Ralph Waldo Emerson once wrote, “All the tools and
engines on earth are only extensions of man’s limbs and
senses.”1 Tools born from the marriage of health and
computer sciences have tremendously extended both our reach and sight.
In sleep medicine, computerization has long boasted great promise. That
promise is at long last reaching fruition. Perhaps the greatest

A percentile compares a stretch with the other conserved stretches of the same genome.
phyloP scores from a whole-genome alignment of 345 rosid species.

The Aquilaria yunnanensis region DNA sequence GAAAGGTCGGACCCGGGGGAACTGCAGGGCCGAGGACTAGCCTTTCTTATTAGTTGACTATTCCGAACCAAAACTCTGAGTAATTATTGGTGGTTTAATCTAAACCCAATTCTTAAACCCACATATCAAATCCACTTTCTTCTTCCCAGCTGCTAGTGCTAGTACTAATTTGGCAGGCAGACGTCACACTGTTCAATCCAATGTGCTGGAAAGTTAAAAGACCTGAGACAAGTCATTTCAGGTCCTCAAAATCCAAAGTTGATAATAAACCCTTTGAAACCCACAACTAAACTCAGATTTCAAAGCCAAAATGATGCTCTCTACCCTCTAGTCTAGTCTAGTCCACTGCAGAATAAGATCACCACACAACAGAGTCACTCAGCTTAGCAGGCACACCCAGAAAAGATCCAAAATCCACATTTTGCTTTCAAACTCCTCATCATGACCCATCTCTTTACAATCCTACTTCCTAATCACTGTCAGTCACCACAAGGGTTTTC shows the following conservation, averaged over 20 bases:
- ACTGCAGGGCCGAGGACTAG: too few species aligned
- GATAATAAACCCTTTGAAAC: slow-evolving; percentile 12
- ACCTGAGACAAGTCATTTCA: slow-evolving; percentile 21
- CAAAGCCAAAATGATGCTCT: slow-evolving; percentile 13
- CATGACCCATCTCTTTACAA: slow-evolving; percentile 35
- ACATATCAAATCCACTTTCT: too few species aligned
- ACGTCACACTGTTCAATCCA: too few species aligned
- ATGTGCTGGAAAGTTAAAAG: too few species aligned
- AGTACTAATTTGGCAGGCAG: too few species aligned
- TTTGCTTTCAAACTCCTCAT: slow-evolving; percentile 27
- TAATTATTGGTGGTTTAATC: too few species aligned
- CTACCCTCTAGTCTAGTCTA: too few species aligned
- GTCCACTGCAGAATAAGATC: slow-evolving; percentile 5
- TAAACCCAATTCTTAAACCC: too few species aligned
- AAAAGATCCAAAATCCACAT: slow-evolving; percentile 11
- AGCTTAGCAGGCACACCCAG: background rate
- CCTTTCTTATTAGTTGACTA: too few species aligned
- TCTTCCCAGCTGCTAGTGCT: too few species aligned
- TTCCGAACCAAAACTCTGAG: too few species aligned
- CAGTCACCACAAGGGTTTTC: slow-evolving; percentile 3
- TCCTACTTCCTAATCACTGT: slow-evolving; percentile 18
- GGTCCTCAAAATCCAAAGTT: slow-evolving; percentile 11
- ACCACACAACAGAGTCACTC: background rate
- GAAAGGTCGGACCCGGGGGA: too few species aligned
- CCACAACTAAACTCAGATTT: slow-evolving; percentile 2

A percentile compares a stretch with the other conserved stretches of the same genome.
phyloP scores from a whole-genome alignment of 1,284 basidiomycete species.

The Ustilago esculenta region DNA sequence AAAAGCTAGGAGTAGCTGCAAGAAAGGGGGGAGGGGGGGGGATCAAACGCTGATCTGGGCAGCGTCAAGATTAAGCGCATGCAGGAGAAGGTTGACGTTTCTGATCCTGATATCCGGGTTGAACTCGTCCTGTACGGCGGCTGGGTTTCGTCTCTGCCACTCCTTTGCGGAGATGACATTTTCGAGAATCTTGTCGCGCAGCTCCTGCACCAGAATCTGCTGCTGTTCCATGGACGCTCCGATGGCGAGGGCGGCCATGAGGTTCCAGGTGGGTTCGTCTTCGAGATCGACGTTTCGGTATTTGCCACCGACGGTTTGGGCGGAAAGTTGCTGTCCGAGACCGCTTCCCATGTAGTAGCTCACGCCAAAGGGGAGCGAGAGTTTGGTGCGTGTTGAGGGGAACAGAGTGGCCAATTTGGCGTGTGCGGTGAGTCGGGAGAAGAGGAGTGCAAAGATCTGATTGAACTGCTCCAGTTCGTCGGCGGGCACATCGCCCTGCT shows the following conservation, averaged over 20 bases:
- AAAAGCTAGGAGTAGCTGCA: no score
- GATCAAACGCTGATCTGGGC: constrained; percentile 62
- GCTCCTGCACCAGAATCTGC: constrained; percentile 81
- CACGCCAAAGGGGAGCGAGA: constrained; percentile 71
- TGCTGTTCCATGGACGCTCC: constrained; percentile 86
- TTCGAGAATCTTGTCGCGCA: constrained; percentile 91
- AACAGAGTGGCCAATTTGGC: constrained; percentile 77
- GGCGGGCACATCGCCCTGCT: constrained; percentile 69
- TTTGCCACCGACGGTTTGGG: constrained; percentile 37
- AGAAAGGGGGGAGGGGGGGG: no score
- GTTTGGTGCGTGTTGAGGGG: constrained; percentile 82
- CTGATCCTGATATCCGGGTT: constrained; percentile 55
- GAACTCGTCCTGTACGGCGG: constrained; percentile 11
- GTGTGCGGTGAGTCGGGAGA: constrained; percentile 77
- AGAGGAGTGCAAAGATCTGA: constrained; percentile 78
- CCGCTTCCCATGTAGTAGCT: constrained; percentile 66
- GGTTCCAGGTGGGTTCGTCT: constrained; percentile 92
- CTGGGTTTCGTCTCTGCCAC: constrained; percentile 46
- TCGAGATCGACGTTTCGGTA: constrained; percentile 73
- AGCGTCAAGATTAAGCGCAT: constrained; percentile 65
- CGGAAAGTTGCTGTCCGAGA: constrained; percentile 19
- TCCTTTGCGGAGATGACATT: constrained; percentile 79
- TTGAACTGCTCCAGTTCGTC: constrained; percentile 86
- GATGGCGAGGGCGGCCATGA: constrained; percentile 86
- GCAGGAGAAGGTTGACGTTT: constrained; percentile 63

attraction of computerization in sleep medicine relates to data
reduction. From the very beginning, sleep specialists had to devise
rules in order to summarize the hours of data and miles of paper (now
megabytes of disk files). On average, it takes a well-trained
polysomnographic technologist and polysomnographer several hours to
distill a sleep recording to the essence required for clinical
purposes. As sleep medicine grows, so does the pressure to develop more
efficient tools for recording and reducing data.